Perfection and Excellence
by Dwight Smith
Shortly after the death of world-renowned pianist Vladimir Horowitz, I watched the re-broadcast of a Charles Kuralt interview. Kuralt's opening remarks went something like this: "When he plays, it's almost as if even he is amazed at what his fingers are doing." This description resonates with me as an example of one who had transcended perfection and moved to excellence. Let me explain.
To me, the word perfection relates a sense of precision. Within perfection there is an exactness that can be measured. Excellence, on the other hand, communicates a sense of wonder and awe. It possesses a quality that is more immeasurable - transcending any individual and moving toward the Divine.
Undoubtedly, Horowitz played with precision. But perfect execution without a sense of transcendence (excellence) will always seem to lack something. The same is true in the art we present in our churches. In order to excel, our quest for perfection must be met with something larger than ourselves. We must tap into the Source of art and creativity.
When we find ourselves striving for perfection alone, we usually end up putting ourselves at the center of the effort. How will the audience perceive us? Will they like what we offer? We become oblivious to or unconcerned with the others on the stage.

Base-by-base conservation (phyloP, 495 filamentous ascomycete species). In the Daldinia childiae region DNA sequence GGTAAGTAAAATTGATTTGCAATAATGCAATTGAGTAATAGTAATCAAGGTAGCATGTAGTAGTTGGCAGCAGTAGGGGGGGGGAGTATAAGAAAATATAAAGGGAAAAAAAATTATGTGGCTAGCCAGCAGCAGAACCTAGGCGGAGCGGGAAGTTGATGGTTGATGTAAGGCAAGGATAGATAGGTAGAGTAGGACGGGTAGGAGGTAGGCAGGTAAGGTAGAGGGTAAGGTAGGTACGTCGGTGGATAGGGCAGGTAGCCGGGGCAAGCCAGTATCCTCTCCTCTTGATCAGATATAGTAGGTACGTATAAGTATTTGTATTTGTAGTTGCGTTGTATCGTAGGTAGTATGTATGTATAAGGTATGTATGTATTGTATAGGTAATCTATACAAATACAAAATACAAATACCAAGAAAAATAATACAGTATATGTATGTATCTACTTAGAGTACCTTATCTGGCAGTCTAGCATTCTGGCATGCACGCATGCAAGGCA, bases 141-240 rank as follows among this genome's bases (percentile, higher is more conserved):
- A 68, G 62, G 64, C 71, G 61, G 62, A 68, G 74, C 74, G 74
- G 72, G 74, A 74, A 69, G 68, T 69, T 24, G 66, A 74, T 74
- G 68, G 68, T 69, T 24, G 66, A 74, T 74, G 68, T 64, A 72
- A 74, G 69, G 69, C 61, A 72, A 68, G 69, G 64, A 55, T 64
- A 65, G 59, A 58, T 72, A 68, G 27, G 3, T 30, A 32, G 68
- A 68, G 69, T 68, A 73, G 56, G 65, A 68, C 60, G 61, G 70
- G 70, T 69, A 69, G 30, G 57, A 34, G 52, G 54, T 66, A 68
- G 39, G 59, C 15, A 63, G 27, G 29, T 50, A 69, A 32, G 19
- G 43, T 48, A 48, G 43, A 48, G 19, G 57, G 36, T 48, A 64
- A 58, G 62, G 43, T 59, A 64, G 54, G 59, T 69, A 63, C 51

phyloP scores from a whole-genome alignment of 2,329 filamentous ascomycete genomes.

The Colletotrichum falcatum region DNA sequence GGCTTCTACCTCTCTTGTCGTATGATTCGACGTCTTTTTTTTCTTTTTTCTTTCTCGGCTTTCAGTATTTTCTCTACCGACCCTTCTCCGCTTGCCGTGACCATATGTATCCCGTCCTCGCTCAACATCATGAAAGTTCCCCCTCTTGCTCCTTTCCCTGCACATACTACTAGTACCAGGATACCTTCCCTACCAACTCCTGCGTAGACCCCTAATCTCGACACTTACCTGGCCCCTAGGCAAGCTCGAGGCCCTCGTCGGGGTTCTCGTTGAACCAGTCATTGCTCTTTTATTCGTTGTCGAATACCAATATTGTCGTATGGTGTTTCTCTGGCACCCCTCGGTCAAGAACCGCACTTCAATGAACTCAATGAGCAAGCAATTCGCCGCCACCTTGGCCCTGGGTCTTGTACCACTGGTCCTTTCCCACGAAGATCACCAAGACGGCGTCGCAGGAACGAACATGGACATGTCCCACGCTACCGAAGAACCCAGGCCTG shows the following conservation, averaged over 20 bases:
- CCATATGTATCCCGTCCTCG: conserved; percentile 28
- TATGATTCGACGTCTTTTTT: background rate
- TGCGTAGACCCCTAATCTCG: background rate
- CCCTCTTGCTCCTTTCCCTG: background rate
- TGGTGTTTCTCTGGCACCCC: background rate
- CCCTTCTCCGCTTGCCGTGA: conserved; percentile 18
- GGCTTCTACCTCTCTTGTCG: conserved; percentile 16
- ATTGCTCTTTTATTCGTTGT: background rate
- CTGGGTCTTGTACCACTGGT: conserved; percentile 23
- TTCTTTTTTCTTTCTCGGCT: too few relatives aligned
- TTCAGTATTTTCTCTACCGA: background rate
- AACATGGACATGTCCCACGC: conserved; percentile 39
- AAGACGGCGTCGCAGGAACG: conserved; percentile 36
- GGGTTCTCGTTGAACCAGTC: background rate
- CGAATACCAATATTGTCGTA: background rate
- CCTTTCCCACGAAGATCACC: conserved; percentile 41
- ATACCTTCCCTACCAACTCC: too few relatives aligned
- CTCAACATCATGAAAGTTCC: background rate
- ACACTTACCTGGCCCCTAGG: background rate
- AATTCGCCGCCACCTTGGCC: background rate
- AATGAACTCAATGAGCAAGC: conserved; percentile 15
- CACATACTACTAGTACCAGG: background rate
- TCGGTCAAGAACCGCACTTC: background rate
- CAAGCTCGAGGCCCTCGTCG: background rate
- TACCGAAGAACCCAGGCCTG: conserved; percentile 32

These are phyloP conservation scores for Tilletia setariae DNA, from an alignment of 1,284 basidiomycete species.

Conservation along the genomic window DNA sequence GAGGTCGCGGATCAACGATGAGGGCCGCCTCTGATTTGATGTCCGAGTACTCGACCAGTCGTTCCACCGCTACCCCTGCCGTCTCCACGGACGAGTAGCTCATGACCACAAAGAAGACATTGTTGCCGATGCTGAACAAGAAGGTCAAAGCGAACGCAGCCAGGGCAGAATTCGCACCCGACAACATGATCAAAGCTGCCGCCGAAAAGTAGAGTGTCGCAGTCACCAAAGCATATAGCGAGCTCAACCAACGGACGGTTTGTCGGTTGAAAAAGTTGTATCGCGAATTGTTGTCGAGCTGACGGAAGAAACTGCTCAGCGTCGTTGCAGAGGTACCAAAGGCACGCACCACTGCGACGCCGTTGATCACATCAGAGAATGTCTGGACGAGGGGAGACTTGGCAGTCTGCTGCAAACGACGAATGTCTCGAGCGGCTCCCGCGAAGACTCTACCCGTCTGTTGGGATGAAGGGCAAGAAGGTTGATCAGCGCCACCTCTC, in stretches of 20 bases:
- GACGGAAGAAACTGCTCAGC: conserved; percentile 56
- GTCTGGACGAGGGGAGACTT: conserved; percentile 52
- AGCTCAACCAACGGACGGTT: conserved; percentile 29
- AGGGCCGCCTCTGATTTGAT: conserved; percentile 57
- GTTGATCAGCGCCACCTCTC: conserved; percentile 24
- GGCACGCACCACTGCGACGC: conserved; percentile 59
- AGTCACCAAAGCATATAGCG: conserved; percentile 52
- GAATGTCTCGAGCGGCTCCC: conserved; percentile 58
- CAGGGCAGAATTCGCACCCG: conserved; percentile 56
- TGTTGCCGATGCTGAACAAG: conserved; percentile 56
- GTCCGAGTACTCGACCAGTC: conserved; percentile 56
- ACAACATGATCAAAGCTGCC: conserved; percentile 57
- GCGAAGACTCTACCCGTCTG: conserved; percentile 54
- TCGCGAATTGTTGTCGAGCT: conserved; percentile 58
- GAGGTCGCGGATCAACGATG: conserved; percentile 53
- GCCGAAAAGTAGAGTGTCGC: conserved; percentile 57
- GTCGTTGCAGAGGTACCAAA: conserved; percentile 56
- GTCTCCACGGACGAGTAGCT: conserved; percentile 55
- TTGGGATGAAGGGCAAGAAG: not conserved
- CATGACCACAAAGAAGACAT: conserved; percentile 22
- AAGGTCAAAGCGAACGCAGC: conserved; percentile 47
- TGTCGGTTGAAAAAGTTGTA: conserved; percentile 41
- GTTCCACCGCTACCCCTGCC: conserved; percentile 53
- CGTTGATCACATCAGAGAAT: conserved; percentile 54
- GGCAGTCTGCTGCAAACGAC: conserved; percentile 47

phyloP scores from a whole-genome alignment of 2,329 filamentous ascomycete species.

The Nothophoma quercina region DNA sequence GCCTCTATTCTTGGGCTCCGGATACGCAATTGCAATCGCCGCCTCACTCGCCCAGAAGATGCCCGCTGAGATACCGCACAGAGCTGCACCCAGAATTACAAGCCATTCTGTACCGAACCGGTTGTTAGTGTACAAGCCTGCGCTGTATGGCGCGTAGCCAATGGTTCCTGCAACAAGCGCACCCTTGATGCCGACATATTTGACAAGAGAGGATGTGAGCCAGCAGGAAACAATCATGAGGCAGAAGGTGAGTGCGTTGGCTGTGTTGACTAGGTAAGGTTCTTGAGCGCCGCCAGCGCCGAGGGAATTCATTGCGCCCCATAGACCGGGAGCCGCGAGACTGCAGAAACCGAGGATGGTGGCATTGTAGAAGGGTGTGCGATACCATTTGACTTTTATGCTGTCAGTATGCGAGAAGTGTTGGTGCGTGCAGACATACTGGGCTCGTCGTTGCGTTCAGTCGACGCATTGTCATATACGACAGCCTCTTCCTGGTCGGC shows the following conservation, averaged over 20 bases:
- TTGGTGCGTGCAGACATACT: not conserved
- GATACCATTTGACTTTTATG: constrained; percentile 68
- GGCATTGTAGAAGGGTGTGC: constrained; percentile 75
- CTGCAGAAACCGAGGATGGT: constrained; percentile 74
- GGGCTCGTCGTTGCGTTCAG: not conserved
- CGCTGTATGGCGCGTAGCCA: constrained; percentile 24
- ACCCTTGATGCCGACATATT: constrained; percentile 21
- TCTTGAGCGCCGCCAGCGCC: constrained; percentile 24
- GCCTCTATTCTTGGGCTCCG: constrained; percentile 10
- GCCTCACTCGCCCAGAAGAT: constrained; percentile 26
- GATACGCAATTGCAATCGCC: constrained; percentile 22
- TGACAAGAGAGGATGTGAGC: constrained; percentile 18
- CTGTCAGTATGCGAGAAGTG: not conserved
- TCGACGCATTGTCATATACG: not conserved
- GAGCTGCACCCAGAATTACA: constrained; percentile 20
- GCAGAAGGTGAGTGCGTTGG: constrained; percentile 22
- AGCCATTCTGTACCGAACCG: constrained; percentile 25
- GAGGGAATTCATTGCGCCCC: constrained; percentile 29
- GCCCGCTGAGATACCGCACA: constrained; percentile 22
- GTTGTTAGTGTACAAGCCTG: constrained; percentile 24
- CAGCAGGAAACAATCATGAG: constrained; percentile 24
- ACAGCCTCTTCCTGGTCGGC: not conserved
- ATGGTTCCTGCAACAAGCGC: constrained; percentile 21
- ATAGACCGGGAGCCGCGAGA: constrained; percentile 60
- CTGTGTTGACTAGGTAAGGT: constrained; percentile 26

However, when we strive for excellence we seek to put God at the center of our efforts. What is the eternal impact of the presentation? We are more sensitive to the energy and efforts of those with whom we are working. Like John the Baptist in John 3:30, we think in terms of becoming "less" and Christ becoming "more."
To that end, we should ask some questions about the things we present to our congregations.
"What's the point?"
We need to make sure that our reason for adding something to a worship service (sketch, song, reading, etc.) is clear. If what we add serves only to justify our ministry, maintain a tradition or fulfill some other extraneous purpose, then what we offer will likely fall short of excellence as I have defined it above.
"Why this sketch?"
Different churches articulate different purposes for their services where drama is a component. We should choose our material with a definite purpose in mind. Whether we are seeking to challenge, confront, entertain, illustrate or inspire, the clearer we are about the "whats" and “whys” of our choices, the more likely we are to move toward excellence.
Now I need to confess. Perhaps like many of you I have walked away from a service disappointed in my performance that day. So many times following these services, someone will come up to me and say he or she experienced something special with God in the very portion I felt was so lacking in excellence.
My only reaction is to humble myself and thank the Lord for being all I cannot be. Not only is God perfect; God is excellent. May the Lord's divine nature transform all we do.